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The Details Behind Mark Davis Firing Josh McDaniels

Postgame meetings, player grievances and disagreements on who should start at quarterback led to the Raiders’ owner pulling the plug on the former Patriots coach and GM Dave Ziegler.

Davante Adams’s frustration boiled over in a big way Monday night—with the Raiders star receiver slamming his helmet after Jimmy Garoppolo missed on a second would-be long, walk-in touchdown. Adams declined to comment much after the game for fear of what he might say.

But Adams’s actions will be seen as a flashpoint in Las Vegas firing Josh McDaniels after 25 games.

The truth? It was probably over for McDaniels and GM Dave Ziegler well before Adams’s helmet hit the Ford Field turf.

Raiders owner Mark Davis fired coach Josh McDaniels late Tuesday afternoon, 21 months after he hired him and GM Dave Ziegler to run the franchise after Jon Gruden was dismissed.

A noncompetitive effort on national television Monday in Detroit prompted Davis to fire McDaniels.

According to several staffers, and involved parties, owner Mark Davis’s decision to blow up his football operation just 25 games after hiring McDaniels and Ziegler started to feel inevitable in recent weeks. Davis was volatile and angry. The players weren’t happy, either. And, finally, a noncompetitive effort on national television Monday in Detroit prompted Davis to push the button and detonate McDaniels’s program.

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Some details on how it went down …

• One sign of trouble cited by coaches and scouts was a particularly aggressive postgame meeting Davis held with McDaniels after a Monday night win over the Packers in Week 5. Davis has had such meetings with coaches regularly over the years—they were the subject of a lot of scrutiny in Jon Gruden’s years in Vegas—but that the owner was so angry after a win got the attention of a lot of people in the building. And Davis’s reaction created an uneasy feeling within the coaching and scouting staffs.

• After a win over the Patriots in Week 6 evened the team’s record at 3–3, McDaniels had a decision to make at quarterback, with Jimmy Garoppolo’s back sidelining him for Week 7. Some coaches thought the right call was to go with rookie Aidan O’Connell. The decision from McDaniels to not start O’Connell was based on the Bears starting a rookie quarterback of their own. With the likelihood Tyson Bagent would turn the ball over, the hope was Vegas could get by with a clean game from Brian Hoyer. Plus, O’Connell threw a pick and fumbled three times in his only previous start against the Chargers in Week 4.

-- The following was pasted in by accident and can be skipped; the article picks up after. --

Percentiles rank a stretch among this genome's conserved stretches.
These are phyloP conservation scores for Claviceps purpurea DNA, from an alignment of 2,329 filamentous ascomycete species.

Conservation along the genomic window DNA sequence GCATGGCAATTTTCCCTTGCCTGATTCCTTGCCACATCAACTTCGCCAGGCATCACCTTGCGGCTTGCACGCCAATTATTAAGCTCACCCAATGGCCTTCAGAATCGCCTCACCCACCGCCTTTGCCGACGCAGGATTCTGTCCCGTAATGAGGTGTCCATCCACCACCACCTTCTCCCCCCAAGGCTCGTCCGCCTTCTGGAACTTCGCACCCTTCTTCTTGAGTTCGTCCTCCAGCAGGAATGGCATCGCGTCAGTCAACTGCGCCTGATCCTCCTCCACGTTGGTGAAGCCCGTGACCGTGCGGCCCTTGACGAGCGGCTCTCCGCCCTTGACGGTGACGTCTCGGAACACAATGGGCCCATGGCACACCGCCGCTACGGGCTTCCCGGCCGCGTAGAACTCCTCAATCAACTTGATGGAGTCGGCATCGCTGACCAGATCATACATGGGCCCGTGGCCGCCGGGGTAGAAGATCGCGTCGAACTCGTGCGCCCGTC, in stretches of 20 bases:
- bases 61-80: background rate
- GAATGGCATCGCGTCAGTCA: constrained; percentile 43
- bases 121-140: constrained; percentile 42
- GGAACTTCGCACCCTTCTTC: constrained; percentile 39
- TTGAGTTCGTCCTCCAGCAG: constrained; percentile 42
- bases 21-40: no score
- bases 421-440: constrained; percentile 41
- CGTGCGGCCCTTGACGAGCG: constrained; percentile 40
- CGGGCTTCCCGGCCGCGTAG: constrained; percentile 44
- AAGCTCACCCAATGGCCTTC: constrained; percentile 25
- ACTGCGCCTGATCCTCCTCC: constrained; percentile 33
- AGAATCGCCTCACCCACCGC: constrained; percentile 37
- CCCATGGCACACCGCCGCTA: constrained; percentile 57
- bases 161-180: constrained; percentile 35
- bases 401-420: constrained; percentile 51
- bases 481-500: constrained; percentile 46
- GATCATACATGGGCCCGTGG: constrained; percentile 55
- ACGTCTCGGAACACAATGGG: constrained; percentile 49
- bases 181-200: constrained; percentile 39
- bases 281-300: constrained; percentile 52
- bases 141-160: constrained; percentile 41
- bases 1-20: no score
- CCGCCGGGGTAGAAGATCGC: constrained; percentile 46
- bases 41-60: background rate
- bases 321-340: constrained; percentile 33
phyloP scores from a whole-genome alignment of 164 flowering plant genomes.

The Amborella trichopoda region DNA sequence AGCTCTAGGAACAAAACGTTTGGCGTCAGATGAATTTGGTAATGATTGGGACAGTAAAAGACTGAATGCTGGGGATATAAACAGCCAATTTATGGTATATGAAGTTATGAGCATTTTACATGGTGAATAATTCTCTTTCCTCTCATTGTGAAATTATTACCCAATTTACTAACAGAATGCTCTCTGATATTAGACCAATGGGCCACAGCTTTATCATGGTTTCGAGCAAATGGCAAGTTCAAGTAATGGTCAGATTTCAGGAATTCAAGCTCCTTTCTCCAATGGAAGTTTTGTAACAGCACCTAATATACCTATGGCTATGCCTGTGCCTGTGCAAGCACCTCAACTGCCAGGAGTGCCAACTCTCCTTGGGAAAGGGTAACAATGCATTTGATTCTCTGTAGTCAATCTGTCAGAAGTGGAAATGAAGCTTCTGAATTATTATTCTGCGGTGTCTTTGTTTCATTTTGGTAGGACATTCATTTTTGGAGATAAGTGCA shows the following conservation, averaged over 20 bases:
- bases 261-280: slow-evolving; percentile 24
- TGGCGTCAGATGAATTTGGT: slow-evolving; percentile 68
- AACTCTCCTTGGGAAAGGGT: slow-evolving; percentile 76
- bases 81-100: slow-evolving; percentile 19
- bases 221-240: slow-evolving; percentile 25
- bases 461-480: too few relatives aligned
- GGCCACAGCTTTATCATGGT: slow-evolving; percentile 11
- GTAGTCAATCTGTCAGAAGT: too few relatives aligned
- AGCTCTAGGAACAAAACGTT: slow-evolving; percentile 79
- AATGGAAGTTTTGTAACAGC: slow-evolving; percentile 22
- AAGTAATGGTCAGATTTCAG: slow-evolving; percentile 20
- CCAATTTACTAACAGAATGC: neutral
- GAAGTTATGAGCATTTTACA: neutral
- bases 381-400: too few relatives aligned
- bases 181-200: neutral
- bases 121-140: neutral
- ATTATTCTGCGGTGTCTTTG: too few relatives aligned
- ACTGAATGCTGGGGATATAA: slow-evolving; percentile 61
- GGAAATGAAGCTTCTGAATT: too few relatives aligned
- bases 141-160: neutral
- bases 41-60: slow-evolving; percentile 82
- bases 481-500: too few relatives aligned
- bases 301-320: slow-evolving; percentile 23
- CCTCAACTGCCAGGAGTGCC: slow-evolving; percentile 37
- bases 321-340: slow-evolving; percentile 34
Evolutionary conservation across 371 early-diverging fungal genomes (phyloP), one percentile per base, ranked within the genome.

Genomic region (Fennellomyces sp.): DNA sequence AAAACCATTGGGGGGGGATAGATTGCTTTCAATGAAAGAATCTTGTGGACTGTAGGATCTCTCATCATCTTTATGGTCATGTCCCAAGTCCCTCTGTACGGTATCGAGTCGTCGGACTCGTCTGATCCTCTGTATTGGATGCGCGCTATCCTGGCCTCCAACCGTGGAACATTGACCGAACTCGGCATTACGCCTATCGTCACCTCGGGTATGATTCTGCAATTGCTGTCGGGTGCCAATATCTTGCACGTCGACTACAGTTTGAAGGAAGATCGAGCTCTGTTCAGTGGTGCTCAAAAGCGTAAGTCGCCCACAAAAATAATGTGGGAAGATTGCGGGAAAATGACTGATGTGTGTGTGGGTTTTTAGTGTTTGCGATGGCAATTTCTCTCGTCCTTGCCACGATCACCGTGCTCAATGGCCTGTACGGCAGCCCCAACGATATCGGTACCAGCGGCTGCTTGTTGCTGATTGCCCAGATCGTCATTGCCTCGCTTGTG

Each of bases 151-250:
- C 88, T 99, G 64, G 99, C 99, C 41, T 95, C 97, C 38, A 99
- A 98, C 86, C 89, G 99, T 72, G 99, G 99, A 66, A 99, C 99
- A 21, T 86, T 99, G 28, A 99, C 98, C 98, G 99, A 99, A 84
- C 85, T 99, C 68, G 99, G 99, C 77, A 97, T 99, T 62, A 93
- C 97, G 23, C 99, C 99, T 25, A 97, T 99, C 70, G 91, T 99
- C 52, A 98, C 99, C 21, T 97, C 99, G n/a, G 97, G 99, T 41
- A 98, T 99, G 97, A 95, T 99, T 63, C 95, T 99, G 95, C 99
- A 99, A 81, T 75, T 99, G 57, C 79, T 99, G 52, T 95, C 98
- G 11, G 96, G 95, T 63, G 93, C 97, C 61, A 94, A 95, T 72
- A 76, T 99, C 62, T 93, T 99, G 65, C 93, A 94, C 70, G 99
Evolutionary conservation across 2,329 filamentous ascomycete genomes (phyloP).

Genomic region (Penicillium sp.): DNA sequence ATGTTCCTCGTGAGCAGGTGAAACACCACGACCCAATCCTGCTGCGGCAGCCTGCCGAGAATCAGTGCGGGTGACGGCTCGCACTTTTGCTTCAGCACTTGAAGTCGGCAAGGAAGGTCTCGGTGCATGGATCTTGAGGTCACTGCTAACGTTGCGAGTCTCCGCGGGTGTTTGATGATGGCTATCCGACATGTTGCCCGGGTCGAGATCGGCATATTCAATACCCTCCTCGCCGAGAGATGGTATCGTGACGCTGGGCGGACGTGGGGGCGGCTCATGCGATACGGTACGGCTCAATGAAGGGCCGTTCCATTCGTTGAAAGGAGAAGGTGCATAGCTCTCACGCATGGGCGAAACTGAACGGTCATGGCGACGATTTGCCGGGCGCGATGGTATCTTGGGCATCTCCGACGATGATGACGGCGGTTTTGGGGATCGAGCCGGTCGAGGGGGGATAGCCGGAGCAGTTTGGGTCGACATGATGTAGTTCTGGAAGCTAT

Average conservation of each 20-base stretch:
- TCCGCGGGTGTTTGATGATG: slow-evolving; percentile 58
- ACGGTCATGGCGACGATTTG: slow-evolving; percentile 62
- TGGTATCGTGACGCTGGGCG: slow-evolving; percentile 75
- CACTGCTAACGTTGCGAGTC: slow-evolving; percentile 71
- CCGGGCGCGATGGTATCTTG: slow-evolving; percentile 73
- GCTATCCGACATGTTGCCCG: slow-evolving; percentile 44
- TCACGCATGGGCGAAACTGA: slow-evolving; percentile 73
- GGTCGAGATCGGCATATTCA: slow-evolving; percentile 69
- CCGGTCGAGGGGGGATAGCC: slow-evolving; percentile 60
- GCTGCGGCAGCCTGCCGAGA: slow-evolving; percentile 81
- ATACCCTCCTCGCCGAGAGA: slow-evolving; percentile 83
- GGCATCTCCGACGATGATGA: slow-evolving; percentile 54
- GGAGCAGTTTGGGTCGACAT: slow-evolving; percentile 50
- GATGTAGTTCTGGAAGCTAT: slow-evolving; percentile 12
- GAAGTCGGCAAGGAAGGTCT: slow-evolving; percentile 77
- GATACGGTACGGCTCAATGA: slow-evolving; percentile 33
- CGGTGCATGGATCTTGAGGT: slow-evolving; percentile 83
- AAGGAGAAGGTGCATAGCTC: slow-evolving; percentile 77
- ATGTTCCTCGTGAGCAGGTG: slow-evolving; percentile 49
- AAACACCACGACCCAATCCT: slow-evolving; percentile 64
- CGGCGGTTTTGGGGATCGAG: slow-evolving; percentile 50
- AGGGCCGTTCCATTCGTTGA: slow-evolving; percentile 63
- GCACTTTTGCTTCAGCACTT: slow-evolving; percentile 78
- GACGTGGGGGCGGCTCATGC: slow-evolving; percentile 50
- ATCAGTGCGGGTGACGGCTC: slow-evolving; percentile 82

• But Hoyer was picked twice against the Bears, negating the edge McDaniels hoped the veteran would give the Raiders, and yanked after the second one. By then, Vegas was down 30–6. O’Connell, who was seen by at least some players as the best option going into the game, threw a pick on his first possession, but then rallied the offense for a garbage-time touchdown, engineering an eight-play, 60-yard drive to make the final 30–12.

• Four days later, McDaniels called a meeting and opened the floor to his players, allowing them to voice whatever they wanted with the team sitting at 3–4, and coming off a listless performance. The hope was the meeting would lead to increased accountability across the board. Instead, the meeting turned into an airing of grievances.

• In recent weeks, Davis had met with players, so the owner was well aware of those grievances, and where the stars stood on the direction of the team.

And all of that led to Davis firing McDaniels and Zielger late Tuesday afternoon. The staff got a text from McDaniels’s chief of staff, Tom Jones, around 7 p.m. PT, and McDaniels delivered the news to his coaches shortly thereafter.

That news didn’t become public for another three hours—and at that point, the coaches didn’t know for sure who their interim coach would be, and worked the rest of the day without knowing who it’d be.

How did they figure it out? Some first got the news that it was linebackers coach Antonio Pierce on Twitter, at around 10 p.m. local time. Soon thereafter, Pierce texted the coaches and informed them that his first staff meeting would be at 6:45 a.m. PT Wednesday. Players had a meeting scheduled for 8 a.m. Wednesday, with the day marked as one without a full practice coming off the Monday night game.

The expectation for some is that Pierce will go with O’Connell at quarterback.

And from there? Davis has a lot of big decisions to make on the direction of his franchise just 21 months after he went all in on McDaniels’s vision for the team.